We’ve been looking for ways to heat our home in more efficient and environmentally-friendly ways. This naturally led us down a rabbit hole of if firewood is renewable or not. We couldn’t find a good answer, so I did some more research. Here’s what I found.
According to the United Nations, firewood is a renewable resource since it can be regrown. Softwoods such as pine are considered to be more renewable as they grow faster than hardwoods such as oak. However, firewood is currently unsustainable as more is consumed than grown.
Let’s look at the firewood facts and how it’s renewable and potentially sustainable.
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Why Firewood is Renewable
When we think about firewood, we often think of cutting trees down and burning them—creating smoke, tar, and other byproducts. With these negative images, it’s no wonder why many think firewood is nonrenewable.
However, since firewood can be regrown, it’s renewable.
When firewood is burned, carbon is released into the air (as carbon dioxide) and is reabsorbed by the trees which use it to grow.
Trees take the “C” out of CO2, leaving us with O2 (oxygen).
Then, when we burn wood, we’re releasing this stored carbon.
The cycle repeats.
On the other hand, fossil fuels such as oil and coal are nonrenewable resources as they’re made from fossilized plants and animals and cannot be remade unless we wait millions of years.
The plants and animals that became fossil fuels lived in a time called Carboniferous Period, around 300 to 360 million years ago.National Geographic
Compared to fossil fuels, trees regrow quickly.
Pine trees take around 25-30 years to mature, while oak, walnut, ash, and other hardwood trees can take 100 years or more (due to their denser wood). This is why softwoods are said to be more renewable than hardwoods, even slightly.
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Another difference between firewood and fossil fuels is that fossil fuels weren’t designed to be dug up and burned. If left untouched, this large carbon reserve would stay locked underground, not impacting the surface.
On the other hand, burning wood is a normal process as it naturally occurs from lightning, wildfires, volcanos, and more.
Why Firewood isn’t Sustainable
Renewable and sustainable are similar words with a lot of overlap, and it was surprisingly difficult to write this post, but I’ll give it my best shot.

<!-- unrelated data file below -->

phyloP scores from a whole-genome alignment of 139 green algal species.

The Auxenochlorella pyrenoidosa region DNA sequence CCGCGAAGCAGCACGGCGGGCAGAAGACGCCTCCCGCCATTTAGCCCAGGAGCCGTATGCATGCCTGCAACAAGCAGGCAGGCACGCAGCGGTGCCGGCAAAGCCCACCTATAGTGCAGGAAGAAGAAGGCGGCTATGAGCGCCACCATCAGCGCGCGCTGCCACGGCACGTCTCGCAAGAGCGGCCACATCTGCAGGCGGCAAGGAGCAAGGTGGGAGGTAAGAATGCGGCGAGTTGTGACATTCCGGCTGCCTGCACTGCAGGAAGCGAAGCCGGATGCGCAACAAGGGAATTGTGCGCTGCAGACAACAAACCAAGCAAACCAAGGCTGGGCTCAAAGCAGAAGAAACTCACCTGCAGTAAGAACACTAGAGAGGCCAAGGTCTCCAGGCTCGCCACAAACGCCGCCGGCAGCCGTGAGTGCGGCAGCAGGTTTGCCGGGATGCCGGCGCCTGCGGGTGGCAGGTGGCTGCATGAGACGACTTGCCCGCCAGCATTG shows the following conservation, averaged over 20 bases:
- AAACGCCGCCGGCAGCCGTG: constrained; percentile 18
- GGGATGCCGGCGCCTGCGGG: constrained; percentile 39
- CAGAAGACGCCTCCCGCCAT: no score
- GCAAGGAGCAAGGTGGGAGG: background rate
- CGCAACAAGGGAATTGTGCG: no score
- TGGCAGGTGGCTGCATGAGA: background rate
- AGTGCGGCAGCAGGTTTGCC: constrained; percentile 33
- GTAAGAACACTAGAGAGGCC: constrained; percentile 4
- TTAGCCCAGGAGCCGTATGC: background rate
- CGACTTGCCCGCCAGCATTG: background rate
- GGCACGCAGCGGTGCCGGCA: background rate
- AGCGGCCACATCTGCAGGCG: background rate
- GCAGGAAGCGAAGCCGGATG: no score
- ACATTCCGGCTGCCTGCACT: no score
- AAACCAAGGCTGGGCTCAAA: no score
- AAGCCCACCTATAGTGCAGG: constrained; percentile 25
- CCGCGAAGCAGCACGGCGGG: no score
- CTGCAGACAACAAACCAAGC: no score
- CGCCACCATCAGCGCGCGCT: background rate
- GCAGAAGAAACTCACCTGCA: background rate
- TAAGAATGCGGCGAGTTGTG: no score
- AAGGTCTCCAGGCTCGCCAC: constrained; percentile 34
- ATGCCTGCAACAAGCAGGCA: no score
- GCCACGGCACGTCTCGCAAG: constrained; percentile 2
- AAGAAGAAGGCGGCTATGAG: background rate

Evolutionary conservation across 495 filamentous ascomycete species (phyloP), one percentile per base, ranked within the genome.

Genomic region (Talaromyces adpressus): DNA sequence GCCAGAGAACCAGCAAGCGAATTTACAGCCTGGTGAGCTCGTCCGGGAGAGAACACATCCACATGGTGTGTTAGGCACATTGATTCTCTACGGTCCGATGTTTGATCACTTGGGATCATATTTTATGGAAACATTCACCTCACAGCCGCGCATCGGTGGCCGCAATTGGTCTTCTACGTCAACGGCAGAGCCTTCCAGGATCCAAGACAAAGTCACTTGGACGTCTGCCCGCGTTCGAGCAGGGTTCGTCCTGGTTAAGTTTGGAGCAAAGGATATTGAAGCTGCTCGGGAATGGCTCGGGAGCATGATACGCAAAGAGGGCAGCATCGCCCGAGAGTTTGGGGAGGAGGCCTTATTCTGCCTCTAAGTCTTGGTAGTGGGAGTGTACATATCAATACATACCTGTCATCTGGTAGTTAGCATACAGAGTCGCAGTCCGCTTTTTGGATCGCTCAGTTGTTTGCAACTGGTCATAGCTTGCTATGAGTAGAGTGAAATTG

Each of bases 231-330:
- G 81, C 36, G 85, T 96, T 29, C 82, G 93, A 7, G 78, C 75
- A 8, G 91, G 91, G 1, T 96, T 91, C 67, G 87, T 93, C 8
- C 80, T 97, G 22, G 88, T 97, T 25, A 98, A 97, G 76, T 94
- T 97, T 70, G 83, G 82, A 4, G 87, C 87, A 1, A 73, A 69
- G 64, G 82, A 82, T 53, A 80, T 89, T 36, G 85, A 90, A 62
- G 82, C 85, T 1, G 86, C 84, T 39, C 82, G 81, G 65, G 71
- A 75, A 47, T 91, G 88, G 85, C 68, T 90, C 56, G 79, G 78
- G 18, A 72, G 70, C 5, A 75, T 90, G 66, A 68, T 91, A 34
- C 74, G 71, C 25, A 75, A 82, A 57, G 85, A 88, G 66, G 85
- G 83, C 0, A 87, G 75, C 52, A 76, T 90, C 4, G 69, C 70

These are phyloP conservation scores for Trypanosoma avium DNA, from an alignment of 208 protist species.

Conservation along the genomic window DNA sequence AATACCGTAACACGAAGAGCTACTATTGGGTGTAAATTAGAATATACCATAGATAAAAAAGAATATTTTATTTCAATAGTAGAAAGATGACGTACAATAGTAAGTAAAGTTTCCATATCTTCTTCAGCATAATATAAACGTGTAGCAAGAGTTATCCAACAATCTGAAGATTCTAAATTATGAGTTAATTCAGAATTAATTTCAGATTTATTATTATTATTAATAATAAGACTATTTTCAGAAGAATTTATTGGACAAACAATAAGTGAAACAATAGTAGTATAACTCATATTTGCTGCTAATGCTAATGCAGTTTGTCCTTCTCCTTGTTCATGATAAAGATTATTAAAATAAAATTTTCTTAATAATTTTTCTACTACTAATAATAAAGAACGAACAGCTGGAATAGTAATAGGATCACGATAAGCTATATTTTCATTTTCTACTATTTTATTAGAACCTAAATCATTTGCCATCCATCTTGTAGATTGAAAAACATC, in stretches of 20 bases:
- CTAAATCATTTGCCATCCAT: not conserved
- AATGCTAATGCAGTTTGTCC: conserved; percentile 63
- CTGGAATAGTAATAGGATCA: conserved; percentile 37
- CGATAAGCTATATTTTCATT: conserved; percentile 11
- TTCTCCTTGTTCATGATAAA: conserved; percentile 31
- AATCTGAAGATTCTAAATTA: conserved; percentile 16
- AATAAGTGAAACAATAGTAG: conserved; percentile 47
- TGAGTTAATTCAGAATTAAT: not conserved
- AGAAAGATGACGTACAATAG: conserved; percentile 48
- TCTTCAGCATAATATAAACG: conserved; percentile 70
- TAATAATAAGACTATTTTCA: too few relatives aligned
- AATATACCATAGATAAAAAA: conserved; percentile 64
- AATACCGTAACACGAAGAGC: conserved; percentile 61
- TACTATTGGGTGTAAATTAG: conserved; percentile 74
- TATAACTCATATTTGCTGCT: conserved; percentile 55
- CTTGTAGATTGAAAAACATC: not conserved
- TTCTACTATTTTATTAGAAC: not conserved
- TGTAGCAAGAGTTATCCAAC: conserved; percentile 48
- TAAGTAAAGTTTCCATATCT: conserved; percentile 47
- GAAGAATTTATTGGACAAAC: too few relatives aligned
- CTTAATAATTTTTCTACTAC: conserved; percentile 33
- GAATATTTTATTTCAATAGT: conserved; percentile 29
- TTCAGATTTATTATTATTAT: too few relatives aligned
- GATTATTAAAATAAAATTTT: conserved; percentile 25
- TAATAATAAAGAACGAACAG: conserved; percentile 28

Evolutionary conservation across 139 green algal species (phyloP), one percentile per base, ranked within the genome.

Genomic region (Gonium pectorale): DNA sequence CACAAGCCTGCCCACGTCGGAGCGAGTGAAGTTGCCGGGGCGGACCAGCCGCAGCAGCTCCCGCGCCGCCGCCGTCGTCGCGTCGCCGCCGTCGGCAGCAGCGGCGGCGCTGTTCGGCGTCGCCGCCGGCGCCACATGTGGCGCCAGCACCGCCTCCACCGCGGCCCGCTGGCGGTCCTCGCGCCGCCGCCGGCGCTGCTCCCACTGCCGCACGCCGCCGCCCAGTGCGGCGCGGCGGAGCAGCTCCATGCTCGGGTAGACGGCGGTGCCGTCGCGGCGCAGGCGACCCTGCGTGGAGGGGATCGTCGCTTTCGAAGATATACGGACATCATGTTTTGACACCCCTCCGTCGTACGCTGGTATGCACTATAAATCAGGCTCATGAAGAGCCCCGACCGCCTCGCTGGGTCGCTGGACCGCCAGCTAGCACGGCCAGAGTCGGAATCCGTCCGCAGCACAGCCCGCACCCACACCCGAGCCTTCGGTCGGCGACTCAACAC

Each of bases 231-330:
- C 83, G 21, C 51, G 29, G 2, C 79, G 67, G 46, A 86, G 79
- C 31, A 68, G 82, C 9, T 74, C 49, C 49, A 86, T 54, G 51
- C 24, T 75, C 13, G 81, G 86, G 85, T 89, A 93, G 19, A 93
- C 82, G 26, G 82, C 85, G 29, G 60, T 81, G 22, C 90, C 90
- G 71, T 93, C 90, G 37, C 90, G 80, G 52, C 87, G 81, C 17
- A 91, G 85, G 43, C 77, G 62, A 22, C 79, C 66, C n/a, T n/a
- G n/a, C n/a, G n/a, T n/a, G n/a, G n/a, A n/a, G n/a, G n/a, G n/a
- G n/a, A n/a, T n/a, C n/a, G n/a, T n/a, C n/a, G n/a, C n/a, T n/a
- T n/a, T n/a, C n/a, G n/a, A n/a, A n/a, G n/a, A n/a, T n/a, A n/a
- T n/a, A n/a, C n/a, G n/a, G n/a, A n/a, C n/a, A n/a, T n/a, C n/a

The truth is that while firewood is renewable, our current global use of it is unsustainable.
This is often where the confusion comes from.
We can always regrow more trees, but since we’re using more than we’re planting, we’re at a deficit. For example, we’ve lost about 20% of our forests in the past 100 years.
The good news is that we’ve passed peak deforestation since the 1980s. This is largely from improvements in agriculture which require less cropland per person.
When considering the sustainability of firewood, also factor in the energy used for:
For example, when trees are harvested, they need to be transported to be cut, split, dried, stored, and then delivered to consumers. This requires electricity and other resources, most of which are powered by oil, gas, and coal.
However, there are ways around this.
How to Make Firewood Sustainable
The ideal use of firewood and other wood products is to match or grow more trees than what we use. In this case, we’d store more carbon than we emit. Many call this carbon neutral or carbon negative.
Here are some ways to make your firewood more sustainable:
- For every tree that you use for firewood, plant three in its place
- Harvest your own firewood instead of relying on commercial operations
- Only burn seasoned (dried) firewood for a cleaner, hotter, and longer fire
- Season your firewood by air-drying it instead of using a kiln or oven
As long as the carbon dioxide from burning wood doesn’t exceed the carbon stored by trees, firewood is sustainable.
Even better, if we store more carbon than we use, we can begin to compensate for the increased carbon released from fossil fuels.
Recommended: Firewood vs Firelogs: Which is Better?
Final Thoughts (The Good News)
Keep in mind that firewood can be sustainable at your scale. We often can’t control global forces or other countries’ policies, but we can influence our backyard. For example, plant 3 trees for every 1 you cut. This way you’re carbon negative when it comes to firewood.
Planting trees around you also means you have emergency backup fuel during natural disasters or other events.
While hardwoods are better when it comes to firewood and storing carbon, softwoods grow faster and still work nicely (just make sure they’re seasoned properly).
We’ve already passed our worst point of deforestation. As we continue to improve processes, we’ll need fewer trees and land and begin the process of being carbon negative at a global scale. And…maybe feel less guilty about burning firewood.
Need More Help?
You can always ask us here at Fireplace Tips, but you should know the other resources available to you! Here are the resources we recommend.
- Chimney Safety Institute of North America (CSIA): The CSIA is your BEST resource for fireplace and chimney safety at home. They’re a non-profit governed by a volunteer board of directors dedicated to the education, training, and certification of chimney and industry related professionals.
- Self-Sufficiency and Off-Grid: If you’re like me and passionate about off-grid and self-sufficiency, see my number 1 resource—Abundance Plus. Check out their Frugal Homesteading Course on growing 90% of your own food. Get 7-days free and 10% off with the code: TYLER10